This IAS officer is changing the face of education and development in Jharkhand
Across Shingbhum district in Jharkhand, the walls of 650 anganwadis (rural childcare centres) are painted with numbers and alphabets. Known as Building as Learning Aid (BALA), this is one of the many things that intrigue children in the district – one of the poorest constituencies of India – that is rife with malnutrition among children.
This and other facilities such as better sanitation, starting basic education, and providing nutritional food are all the results of efforts of IAS officer Aditya Ranjan and his initiative ‘Model Anganwadi’.
IAS Officer Aditya Ranjan
“Earlier, besides the lack of infrastructure, the sevakis (workers) would cook khichdi, feed the children, and send them home. There was no concept of teaching,” he says.
So, the officer took matters into his own hands by creating a timetable, specifying lessons for each day, from numbers to alphabets, and paintings, among other things.
“It is said that the first 1,000 to 2,000 days of a child are very important for their mental growth,” he shares, adding that this is the idea behind the initiative.
After quitting a job at Oracle, Aditya cleared the coveted civil services exam in 2015. It was in his early years of probation in Deoghar district when the idea of model anganwadis first struck him.
He found inspiration in a widowed sevika who lived alone and used her meagre monthly salary of Rs 4,500 to improvise one such anganwadi, which was well-loved by children as well.
“It was a wow moment for me to see a caretaker singlehandedly convert an anganwadi into such a nice place – much better than any playschool I can think of. And if she can contribute from her own pocket, why can't the government do so?” he recalls.
As a result, in December 2018, he started replicating the same model in Shingbhum, “with more advanced tech", adds Aditya.
Officer Aditya Ranjan at one of the model anganwadis
As per the Census of 2011, Jharkhand has recorded a literacy rate of 67 percent against the national average of 74.04 percent.
The model anganwadis have also played a critical role in giving adequate nutrition needed for a child’s growth and development. Aditya shares that a baseline survey of the heights and weights of the kids from a year ago shows improvement.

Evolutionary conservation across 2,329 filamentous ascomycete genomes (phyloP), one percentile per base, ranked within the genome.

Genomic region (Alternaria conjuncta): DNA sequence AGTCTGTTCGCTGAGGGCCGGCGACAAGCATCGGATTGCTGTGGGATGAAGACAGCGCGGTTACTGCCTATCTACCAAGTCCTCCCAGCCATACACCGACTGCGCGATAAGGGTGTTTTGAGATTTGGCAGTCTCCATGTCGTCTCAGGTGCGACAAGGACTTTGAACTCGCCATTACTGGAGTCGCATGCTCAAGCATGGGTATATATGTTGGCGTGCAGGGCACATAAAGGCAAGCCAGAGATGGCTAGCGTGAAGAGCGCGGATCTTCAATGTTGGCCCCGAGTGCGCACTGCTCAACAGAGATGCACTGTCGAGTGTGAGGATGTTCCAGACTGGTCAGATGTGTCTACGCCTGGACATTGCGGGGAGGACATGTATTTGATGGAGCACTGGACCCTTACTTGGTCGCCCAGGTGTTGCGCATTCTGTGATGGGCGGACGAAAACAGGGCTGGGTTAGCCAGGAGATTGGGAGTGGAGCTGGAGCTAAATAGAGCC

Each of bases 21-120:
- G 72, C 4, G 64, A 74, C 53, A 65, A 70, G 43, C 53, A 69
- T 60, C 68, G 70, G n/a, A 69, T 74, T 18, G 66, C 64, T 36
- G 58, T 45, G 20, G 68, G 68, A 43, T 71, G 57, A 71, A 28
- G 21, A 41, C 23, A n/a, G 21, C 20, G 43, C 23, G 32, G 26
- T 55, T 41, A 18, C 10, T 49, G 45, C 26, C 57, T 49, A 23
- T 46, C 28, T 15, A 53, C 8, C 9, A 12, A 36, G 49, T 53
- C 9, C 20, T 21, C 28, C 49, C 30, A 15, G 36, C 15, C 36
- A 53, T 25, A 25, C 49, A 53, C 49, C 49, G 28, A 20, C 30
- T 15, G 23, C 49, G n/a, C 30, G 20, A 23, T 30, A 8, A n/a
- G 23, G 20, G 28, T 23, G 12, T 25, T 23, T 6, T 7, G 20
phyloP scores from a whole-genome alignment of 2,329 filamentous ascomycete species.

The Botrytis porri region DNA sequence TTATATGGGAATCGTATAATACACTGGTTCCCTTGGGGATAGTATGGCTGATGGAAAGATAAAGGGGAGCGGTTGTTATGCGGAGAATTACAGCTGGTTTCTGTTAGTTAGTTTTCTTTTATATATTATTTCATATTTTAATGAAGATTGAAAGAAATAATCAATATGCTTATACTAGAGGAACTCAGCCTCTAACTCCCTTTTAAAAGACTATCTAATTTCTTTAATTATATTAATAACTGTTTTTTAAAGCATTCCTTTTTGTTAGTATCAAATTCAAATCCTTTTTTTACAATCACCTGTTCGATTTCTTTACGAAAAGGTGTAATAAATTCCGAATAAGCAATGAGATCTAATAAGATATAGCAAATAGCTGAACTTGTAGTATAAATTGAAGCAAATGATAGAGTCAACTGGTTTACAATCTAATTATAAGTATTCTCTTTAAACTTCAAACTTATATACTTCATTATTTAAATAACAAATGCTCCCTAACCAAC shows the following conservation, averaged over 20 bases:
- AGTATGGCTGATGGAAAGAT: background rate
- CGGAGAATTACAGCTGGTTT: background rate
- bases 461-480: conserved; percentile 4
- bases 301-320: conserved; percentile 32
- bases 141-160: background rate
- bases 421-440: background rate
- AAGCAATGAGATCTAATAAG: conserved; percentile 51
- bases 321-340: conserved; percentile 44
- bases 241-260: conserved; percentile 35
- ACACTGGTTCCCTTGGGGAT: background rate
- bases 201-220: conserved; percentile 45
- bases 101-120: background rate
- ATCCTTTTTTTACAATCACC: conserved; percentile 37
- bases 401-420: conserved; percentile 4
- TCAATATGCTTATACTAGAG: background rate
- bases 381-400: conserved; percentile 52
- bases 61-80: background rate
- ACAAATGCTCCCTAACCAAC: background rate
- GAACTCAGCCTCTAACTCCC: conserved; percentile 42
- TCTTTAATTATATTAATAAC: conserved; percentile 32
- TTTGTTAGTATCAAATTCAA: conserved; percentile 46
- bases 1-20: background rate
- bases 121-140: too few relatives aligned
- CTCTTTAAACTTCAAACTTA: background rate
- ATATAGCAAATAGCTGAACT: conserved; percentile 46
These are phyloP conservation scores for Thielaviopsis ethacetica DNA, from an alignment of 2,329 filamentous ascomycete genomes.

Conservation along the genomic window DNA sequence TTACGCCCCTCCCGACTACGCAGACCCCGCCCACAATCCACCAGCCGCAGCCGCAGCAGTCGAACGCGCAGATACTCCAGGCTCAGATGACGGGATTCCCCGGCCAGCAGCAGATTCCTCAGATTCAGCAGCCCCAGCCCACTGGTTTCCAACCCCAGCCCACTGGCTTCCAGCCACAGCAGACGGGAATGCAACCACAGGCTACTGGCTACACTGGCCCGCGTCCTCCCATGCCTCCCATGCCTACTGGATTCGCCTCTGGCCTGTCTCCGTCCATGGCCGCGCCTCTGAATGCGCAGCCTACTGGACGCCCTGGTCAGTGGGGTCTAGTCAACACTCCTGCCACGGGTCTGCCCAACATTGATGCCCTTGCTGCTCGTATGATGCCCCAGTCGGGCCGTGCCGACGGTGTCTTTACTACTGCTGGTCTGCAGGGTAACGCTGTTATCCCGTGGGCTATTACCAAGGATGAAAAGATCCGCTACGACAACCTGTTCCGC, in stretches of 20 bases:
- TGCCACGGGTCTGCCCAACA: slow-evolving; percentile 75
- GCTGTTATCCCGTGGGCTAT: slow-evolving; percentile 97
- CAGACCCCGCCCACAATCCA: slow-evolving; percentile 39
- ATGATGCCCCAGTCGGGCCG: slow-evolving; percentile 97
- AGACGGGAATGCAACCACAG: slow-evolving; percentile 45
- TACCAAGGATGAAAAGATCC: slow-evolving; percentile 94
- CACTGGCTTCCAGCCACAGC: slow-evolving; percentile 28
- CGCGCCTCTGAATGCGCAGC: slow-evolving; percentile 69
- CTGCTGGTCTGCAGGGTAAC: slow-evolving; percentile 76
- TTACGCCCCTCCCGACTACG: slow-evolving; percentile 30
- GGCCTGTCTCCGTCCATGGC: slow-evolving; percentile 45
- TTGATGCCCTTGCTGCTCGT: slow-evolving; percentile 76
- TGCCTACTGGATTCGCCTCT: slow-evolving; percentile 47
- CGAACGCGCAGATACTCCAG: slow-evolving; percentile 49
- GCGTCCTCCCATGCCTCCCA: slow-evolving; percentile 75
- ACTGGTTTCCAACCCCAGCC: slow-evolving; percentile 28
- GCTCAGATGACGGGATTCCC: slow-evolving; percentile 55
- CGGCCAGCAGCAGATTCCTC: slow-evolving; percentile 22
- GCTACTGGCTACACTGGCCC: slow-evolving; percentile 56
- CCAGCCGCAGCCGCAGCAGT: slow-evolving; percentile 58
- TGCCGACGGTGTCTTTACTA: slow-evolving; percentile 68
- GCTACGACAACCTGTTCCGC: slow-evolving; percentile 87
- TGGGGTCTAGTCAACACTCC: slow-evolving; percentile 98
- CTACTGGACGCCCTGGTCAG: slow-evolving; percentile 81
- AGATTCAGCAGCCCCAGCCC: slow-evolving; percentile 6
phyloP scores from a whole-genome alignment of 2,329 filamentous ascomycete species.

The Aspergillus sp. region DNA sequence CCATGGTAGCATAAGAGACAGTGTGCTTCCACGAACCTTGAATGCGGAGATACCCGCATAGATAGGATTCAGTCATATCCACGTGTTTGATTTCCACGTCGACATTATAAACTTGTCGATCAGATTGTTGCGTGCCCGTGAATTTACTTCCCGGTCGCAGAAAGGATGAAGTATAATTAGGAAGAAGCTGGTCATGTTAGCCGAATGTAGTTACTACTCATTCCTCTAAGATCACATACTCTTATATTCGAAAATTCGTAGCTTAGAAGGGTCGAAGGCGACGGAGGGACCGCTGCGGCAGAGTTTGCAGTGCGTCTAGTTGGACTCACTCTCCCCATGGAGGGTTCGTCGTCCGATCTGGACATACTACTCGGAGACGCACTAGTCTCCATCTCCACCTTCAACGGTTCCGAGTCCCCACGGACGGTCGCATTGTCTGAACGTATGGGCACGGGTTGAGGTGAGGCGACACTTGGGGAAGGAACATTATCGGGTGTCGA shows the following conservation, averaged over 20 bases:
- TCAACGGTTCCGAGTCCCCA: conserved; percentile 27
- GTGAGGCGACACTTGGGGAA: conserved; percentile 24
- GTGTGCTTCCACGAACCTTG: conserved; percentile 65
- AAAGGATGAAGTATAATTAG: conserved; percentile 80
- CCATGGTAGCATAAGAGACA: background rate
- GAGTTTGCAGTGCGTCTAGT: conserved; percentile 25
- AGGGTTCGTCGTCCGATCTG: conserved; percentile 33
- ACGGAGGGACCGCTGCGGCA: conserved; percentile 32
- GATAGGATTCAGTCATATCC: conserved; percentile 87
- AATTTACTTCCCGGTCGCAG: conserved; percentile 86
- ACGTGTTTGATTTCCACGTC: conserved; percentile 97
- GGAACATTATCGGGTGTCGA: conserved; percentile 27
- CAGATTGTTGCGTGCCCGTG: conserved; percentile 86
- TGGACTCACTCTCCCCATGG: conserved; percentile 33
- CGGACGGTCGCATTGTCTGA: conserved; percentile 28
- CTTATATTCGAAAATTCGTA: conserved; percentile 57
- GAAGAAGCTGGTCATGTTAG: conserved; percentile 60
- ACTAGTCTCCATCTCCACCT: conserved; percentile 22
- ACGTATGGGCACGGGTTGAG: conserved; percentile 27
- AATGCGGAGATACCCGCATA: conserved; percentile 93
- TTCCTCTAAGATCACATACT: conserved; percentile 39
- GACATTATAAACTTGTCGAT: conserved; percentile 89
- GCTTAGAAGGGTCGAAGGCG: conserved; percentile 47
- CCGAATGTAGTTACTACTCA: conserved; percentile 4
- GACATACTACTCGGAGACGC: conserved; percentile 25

He notes that more children are willing to come to the centre regularly and engage in the activities. At the same time, Aditya emphasises that a behavioural change in parents is as important because a child spends a major chunk of the day with them.
Aditya aims to convert 1,000 out of the 2,330 centres in the district into model anganwadis by the end of this March. Speaking on the delays in progress, he cites constraints regarding land, building, and poor infrastructure makes.
“So, we began with the ones that are in better condition,” the officer adds.
As a result, he started conducting residential training programmes for the caretakers on the importance of the initiative and how the centres should work.
Further, to ensure that the resources are properly used, he introduced the E-Samiksha app to record daily activities at the centres. Aditya checks the backend at the end of each month to see how many centres are opening regularly and conducting classes.
Empowering through education
A reservation-based district, residents of Shingbhum also faces challenges of lack of skills and knowledge sharing with outsiders.
“Longevity of the district is very low and when government officials die before retiring, a member of his family will get a job in the government, regardless of their educational background. There is the perpetuity of inefficiency here,” he explains.
So, he went on to make the District e-Governance society (DeGs) programme more effective to raise computer literacy and soft skills, including how to walk and talk professionally, speak at interviews and group discussions, and the ways to use mobile phones.
With more than 2,100 students trained so far, Aditya says, “There are kids who have never seen computers who’d stare at the mouse and ask what to do with it. They get scared it might break while using. And all of them learn under the programme.”
Aditya tells us that last year’s Teachers’ Day was one of the most memorable days. His students, some of whom had earned jobs at Indian Railways or become teachers themselves, had come to his office to express gratitude.
“I asked them what they want, and they said that they wanted coaching centres to prepare for competitive exams,” he says.
As a result, this February, Aditya opened his first coaching centre in Shingbhum where 1,200 students are being trained. Divided into three batches of 400 students each, they learn English, Maths, Business, and general studies.
“I want to train them in these areas for six months so that they know simple words and sentence making,” he explains, adding that he takes the class for general studies.
Once the six-month-long course is completed, Aditya plans on categorising them based on a mix of choice and merit, and creates 10 to 20 batches focussed on different exams.
Having grown up in the suburbs of Bakora, Jharkhand himself, this is IAS Officer Aditya Ranjan’s way of showing that change does begin at home.
(Edited by Saheli Sen Gupta)